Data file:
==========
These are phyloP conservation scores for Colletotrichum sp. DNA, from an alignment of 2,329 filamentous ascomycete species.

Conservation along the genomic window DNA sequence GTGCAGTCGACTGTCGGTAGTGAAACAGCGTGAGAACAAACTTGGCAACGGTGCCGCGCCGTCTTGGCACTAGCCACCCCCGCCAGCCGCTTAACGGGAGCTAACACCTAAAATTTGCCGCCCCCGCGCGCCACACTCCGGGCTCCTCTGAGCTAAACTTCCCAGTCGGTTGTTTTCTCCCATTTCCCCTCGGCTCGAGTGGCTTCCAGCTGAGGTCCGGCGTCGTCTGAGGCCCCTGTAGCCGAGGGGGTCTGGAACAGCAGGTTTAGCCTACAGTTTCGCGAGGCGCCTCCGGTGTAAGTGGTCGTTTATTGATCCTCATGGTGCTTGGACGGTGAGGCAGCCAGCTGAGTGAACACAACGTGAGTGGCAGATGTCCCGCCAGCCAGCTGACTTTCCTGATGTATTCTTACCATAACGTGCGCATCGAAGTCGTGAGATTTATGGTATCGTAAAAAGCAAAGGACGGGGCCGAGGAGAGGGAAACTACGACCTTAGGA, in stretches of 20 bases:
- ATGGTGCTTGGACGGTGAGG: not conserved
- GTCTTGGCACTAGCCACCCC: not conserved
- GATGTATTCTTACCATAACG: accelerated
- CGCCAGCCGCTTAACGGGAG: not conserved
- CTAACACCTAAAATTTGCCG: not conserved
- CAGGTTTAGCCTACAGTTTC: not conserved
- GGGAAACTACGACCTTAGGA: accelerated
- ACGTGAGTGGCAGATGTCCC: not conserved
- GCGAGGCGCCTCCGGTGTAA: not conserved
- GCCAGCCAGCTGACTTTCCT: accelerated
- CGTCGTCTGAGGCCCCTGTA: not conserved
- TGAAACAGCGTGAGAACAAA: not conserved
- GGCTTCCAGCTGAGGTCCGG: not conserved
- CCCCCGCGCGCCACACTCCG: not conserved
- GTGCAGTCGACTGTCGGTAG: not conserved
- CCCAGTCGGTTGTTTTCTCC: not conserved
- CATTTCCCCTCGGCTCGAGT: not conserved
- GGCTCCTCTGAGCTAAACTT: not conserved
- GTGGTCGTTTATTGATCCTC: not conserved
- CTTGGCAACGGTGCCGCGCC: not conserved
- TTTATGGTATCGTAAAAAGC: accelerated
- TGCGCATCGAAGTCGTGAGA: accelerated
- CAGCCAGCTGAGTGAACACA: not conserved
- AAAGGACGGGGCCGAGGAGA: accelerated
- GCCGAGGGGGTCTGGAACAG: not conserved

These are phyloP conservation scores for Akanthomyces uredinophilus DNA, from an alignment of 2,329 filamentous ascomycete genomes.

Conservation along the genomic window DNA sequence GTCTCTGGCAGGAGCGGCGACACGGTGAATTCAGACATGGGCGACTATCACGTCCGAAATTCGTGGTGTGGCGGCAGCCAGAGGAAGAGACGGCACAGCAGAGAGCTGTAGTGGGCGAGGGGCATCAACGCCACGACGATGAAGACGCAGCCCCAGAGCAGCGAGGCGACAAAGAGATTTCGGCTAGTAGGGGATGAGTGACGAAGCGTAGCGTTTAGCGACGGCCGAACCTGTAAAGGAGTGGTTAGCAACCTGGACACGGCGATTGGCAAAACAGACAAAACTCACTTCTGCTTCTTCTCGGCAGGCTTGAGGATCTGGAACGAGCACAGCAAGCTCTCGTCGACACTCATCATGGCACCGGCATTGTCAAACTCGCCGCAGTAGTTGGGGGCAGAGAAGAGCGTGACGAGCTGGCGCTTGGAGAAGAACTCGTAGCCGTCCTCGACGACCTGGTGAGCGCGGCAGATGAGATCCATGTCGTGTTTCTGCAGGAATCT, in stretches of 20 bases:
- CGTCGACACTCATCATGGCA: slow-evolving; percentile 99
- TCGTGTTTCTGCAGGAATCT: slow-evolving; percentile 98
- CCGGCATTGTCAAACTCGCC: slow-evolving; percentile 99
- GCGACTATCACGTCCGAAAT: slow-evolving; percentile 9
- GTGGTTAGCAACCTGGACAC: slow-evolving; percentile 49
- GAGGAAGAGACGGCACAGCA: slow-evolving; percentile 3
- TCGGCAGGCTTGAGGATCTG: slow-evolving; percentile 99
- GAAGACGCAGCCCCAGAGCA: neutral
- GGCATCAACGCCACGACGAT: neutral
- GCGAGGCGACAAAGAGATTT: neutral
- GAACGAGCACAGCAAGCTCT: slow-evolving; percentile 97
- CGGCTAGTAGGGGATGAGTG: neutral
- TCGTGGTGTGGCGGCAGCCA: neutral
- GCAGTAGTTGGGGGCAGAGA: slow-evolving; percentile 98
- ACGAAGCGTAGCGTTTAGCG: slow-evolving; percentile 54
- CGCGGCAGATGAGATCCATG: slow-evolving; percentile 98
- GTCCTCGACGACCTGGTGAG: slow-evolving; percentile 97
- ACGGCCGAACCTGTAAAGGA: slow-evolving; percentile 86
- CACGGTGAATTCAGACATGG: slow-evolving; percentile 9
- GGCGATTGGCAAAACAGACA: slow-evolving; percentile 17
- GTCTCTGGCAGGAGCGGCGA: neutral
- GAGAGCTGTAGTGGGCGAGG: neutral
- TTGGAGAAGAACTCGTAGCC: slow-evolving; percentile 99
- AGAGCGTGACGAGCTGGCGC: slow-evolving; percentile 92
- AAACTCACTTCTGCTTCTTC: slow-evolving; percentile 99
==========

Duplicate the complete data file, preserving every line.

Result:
These are phyloP conservation scores for Colletotrichum sp. DNA, from an alignment of 2,329 filamentous ascomycete species.

Conservation along the genomic window DNA sequence GTGCAGTCGACTGTCGGTAGTGAAACAGCGTGAGAACAAACTTGGCAACGGTGCCGCGCCGTCTTGGCACTAGCCACCCCCGCCAGCCGCTTAACGGGAGCTAACACCTAAAATTTGCCGCCCCCGCGCGCCACACTCCGGGCTCCTCTGAGCTAAACTTCCCAGTCGGTTGTTTTCTCCCATTTCCCCTCGGCTCGAGTGGCTTCCAGCTGAGGTCCGGCGTCGTCTGAGGCCCCTGTAGCCGAGGGGGTCTGGAACAGCAGGTTTAGCCTACAGTTTCGCGAGGCGCCTCCGGTGTAAGTGGTCGTTTATTGATCCTCATGGTGCTTGGACGGTGAGGCAGCCAGCTGAGTGAACACAACGTGAGTGGCAGATGTCCCGCCAGCCAGCTGACTTTCCTGATGTATTCTTACCATAACGTGCGCATCGAAGTCGTGAGATTTATGGTATCGTAAAAAGCAAAGGACGGGGCCGAGGAGAGGGAAACTACGACCTTAGGA, in stretches of 20 bases:
- ATGGTGCTTGGACGGTGAGG: not conserved
- GTCTTGGCACTAGCCACCCC: not conserved
- GATGTATTCTTACCATAACG: accelerated
- CGCCAGCCGCTTAACGGGAG: not conserved
- CTAACACCTAAAATTTGCCG: not conserved
- CAGGTTTAGCCTACAGTTTC: not conserved
- GGGAAACTACGACCTTAGGA: accelerated
- ACGTGAGTGGCAGATGTCCC: not conserved
- GCGAGGCGCCTCCGGTGTAA: not conserved
- GCCAGCCAGCTGACTTTCCT: accelerated
- CGTCGTCTGAGGCCCCTGTA: not conserved
- TGAAACAGCGTGAGAACAAA: not conserved
- GGCTTCCAGCTGAGGTCCGG: not conserved
- CCCCCGCGCGCCACACTCCG: not conserved
- GTGCAGTCGACTGTCGGTAG: not conserved
- CCCAGTCGGTTGTTTTCTCC: not conserved
- CATTTCCCCTCGGCTCGAGT: not conserved
- GGCTCCTCTGAGCTAAACTT: not conserved
- GTGGTCGTTTATTGATCCTC: not conserved
- CTTGGCAACGGTGCCGCGCC: not conserved
- TTTATGGTATCGTAAAAAGC: accelerated
- TGCGCATCGAAGTCGTGAGA: accelerated
- CAGCCAGCTGAGTGAACACA: not conserved
- AAAGGACGGGGCCGAGGAGA: accelerated
- GCCGAGGGGGTCTGGAACAG: not conserved

These are phyloP conservation scores for Akanthomyces uredinophilus DNA, from an alignment of 2,329 filamentous ascomycete genomes.

Conservation along the genomic window DNA sequence GTCTCTGGCAGGAGCGGCGACACGGTGAATTCAGACATGGGCGACTATCACGTCCGAAATTCGTGGTGTGGCGGCAGCCAGAGGAAGAGACGGCACAGCAGAGAGCTGTAGTGGGCGAGGGGCATCAACGCCACGACGATGAAGACGCAGCCCCAGAGCAGCGAGGCGACAAAGAGATTTCGGCTAGTAGGGGATGAGTGACGAAGCGTAGCGTTTAGCGACGGCCGAACCTGTAAAGGAGTGGTTAGCAACCTGGACACGGCGATTGGCAAAACAGACAAAACTCACTTCTGCTTCTTCTCGGCAGGCTTGAGGATCTGGAACGAGCACAGCAAGCTCTCGTCGACACTCATCATGGCACCGGCATTGTCAAACTCGCCGCAGTAGTTGGGGGCAGAGAAGAGCGTGACGAGCTGGCGCTTGGAGAAGAACTCGTAGCCGTCCTCGACGACCTGGTGAGCGCGGCAGATGAGATCCATGTCGTGTTTCTGCAGGAATCT, in stretches of 20 bases:
- CGTCGACACTCATCATGGCA: slow-evolving; percentile 99
- TCGTGTTTCTGCAGGAATCT: slow-evolving; percentile 98
- CCGGCATTGTCAAACTCGCC: slow-evolving; percentile 99
- GCGACTATCACGTCCGAAAT: slow-evolving; percentile 9
- GTGGTTAGCAACCTGGACAC: slow-evolving; percentile 49
- GAGGAAGAGACGGCACAGCA: slow-evolving; percentile 3
- TCGGCAGGCTTGAGGATCTG: slow-evolving; percentile 99
- GAAGACGCAGCCCCAGAGCA: neutral
- GGCATCAACGCCACGACGAT: neutral
- GCGAGGCGACAAAGAGATTT: neutral
- GAACGAGCACAGCAAGCTCT: slow-evolving; percentile 97
- CGGCTAGTAGGGGATGAGTG: neutral
- TCGTGGTGTGGCGGCAGCCA: neutral
- GCAGTAGTTGGGGGCAGAGA: slow-evolving; percentile 98
- ACGAAGCGTAGCGTTTAGCG: slow-evolving; percentile 54
- CGCGGCAGATGAGATCCATG: slow-evolving; percentile 98
- GTCCTCGACGACCTGGTGAG: slow-evolving; percentile 97
- ACGGCCGAACCTGTAAAGGA: slow-evolving; percentile 86
- CACGGTGAATTCAGACATGG: slow-evolving; percentile 9
- GGCGATTGGCAAAACAGACA: slow-evolving; percentile 17
- GTCTCTGGCAGGAGCGGCGA: neutral
- GAGAGCTGTAGTGGGCGAGG: neutral
- TTGGAGAAGAACTCGTAGCC: slow-evolving; percentile 99
- AGAGCGTGACGAGCTGGCGC: slow-evolving; percentile 92
- AAACTCACTTCTGCTTCTTC: slow-evolving; percentile 99